Putrajaya views the Election Commission (EC) as just another government department, and not as an independent body to check electoral conduct, said its former chairman Abdul Rashid Abdul Rahman.

He was making a point to explain why Malaysia has ended up in the near bottom position, just above Zimbabwe, in electoral integrity ratings.

Rashid, who is now with the opposition as a member of Parti Pribumi Bersatu Malaysia (Bersatu), said Malaysian elections scored badly because the electoral system was controlled by one side, with the entrenched government of the day, Barisan Nasional running the Election Commission as though it were a government department.

“The election system here is controlled by the government and as the government becomes worse, it treats the commission as a government department, not as an independent body.

“In terms of democratic practice, our three neighbours the Philippines, Singapore, and Indonesia are much further ahead. It’s a shame,” the Bersatu vice-president told The Malaysian Insight.

Malaysia ranked 142nd among 158 countries in an assessment of electoral integrity, it was revealed in the research paper of a University of British Columbia academic, entitled “Malaysia’s Electoral Process: The Methods and Costs of Perpetuating Umno Rule”.

Assistant Professor Kai Ostwald uploaded the paper on ResearchGate late last month.

Rashid, who was EC chief from 2000 to 2008, was commenting on Malaysia’s low score in the global Perceptions of Election Integrity expert survey.

The survey assesses the quality of elections by the electoral laws, electoral procedures, district boundaries, voter registration, party registration, media coverage, campaign finance, voting process, and vote count.

Malaysia ranked above Zimbabwe, Vietnam, and Afghanistan but far below its regional neighbours.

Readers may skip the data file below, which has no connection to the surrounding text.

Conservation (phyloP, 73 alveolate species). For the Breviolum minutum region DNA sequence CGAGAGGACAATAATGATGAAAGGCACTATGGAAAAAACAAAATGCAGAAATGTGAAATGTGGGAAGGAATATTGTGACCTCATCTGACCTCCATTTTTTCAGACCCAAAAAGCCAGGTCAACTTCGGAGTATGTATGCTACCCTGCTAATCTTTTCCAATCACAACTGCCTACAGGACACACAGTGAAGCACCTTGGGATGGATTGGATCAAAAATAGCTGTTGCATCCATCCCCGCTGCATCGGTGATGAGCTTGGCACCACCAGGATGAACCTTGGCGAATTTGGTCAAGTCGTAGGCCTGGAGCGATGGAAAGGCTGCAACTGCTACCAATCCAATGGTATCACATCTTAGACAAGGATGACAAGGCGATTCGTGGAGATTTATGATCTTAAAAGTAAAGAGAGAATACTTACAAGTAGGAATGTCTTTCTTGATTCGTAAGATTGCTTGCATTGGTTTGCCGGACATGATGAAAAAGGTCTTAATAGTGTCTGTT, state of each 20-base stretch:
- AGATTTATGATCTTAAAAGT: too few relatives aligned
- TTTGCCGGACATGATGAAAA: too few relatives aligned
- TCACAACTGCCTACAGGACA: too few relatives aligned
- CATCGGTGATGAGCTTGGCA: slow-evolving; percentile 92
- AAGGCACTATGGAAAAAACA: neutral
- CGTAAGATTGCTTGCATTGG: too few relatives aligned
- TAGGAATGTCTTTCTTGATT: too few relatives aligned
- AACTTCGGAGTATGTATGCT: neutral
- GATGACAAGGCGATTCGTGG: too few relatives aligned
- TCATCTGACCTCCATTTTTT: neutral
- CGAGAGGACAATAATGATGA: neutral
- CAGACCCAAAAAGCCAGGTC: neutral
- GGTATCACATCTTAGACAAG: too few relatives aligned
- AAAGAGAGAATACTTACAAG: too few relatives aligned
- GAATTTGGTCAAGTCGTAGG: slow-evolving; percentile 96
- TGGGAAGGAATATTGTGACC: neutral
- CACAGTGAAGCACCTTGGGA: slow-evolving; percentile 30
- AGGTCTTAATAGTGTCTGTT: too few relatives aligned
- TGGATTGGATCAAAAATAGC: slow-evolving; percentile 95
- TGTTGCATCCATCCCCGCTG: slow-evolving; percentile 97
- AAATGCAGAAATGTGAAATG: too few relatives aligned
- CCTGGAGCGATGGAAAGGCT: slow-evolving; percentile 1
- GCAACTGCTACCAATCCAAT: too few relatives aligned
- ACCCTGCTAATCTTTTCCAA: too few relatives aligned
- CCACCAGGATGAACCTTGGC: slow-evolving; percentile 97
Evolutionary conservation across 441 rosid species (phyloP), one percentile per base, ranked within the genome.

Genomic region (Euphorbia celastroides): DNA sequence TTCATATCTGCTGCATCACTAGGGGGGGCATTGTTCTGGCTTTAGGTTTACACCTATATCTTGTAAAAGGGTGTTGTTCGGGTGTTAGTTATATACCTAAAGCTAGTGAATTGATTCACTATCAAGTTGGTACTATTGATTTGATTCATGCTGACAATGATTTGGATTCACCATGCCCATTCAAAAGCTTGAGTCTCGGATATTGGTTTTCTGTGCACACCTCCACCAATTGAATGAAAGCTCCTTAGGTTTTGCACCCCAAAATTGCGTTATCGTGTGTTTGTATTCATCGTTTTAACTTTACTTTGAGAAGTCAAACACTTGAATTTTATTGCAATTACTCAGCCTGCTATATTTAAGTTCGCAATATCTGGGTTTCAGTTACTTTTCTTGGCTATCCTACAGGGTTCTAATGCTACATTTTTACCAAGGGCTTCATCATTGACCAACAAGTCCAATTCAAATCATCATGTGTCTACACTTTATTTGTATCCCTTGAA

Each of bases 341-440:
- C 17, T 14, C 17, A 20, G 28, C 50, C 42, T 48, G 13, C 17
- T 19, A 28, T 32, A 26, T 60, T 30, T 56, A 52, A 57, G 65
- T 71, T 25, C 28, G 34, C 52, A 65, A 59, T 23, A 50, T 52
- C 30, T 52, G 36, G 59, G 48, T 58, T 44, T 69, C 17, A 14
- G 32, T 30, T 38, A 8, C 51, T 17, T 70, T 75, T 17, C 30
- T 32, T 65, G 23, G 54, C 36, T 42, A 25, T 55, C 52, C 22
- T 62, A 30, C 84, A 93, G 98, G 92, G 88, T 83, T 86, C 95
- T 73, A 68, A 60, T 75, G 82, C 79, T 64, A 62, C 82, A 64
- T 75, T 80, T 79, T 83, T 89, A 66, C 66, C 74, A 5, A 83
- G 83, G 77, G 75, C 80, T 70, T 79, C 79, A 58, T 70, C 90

“We have never been very high up, but now we are worse. I do agree with the report. Our election laws are not comprehensive and they are also outdated. We are still using laws that were enacted in 1957.

“The voting process may have changed a little, but overall, our system is outdated, whereas other countries have kept theirs up to date,” said Rashid.

Malaysian civil society, through electoral watchdog Bersih 2.0, are demanding electoral reforms, chief among which is automatic voter registration.

Rashid said it was up to the voters to change matters.

“The people themselves need to realise that this country needs a change of government.

“The transparent, fair, and free electoral system that you want will not just happen. The government will not be bothered to make any changes (in that direction),” he said.

Rashid said he had made numerous suggestions to the government to improve the electoral system during his tenure as EC chief.

“I suggested that we amend our election processes to suit the times, so that we can be on par with other countries, be more democratic.

“Most of the time, I did not receive an answer. They (the government) never said they disagreed with my proposals, but they would replay that there was “‘no need to make amendments now, wait first’.”

EC chairman Mohd Hashim Abdullah declined to answer The Malaysian Insight’s questions on electoral integrity that were sent to him.

Meanwhile, Bersih chairman Maria Chin Abdullah said the survey findings did not surprise her.

If the EC genuinely wished to introduce electoral reform, it could always refer to Bersih’s memorandums and appeals containing many proposals for change.

“It is not surprising that Malaysia is ranked so far down on the list. This is a wake-up call for the EC to take electoral integrity and  its role to ensure a functioning democracy seriously.

“For a start, EC can take a look at Bersih 2.0’s memorandum on proposed electoral reforms, such as to abolish and replace postal voting with advance voting.

“This will be the first step forwards restoring public confidence in the electoral process and the legitimacy of election outcomes,” she told The Malaysian Insight in a statement.

Bersih has held five street rallies since 2007 and consistently calls for electoral reform, including cleaning up the electoral roll, abolishing the the postal ballot, the use of indelible ink at the polls, at least 21 days for  election candidates to campaign, free and fair access to the media for all, and the strengthening of public institutions, such as by the appointment of unbiased election commissioners and restructuring the EC to make it accountable to Parliament.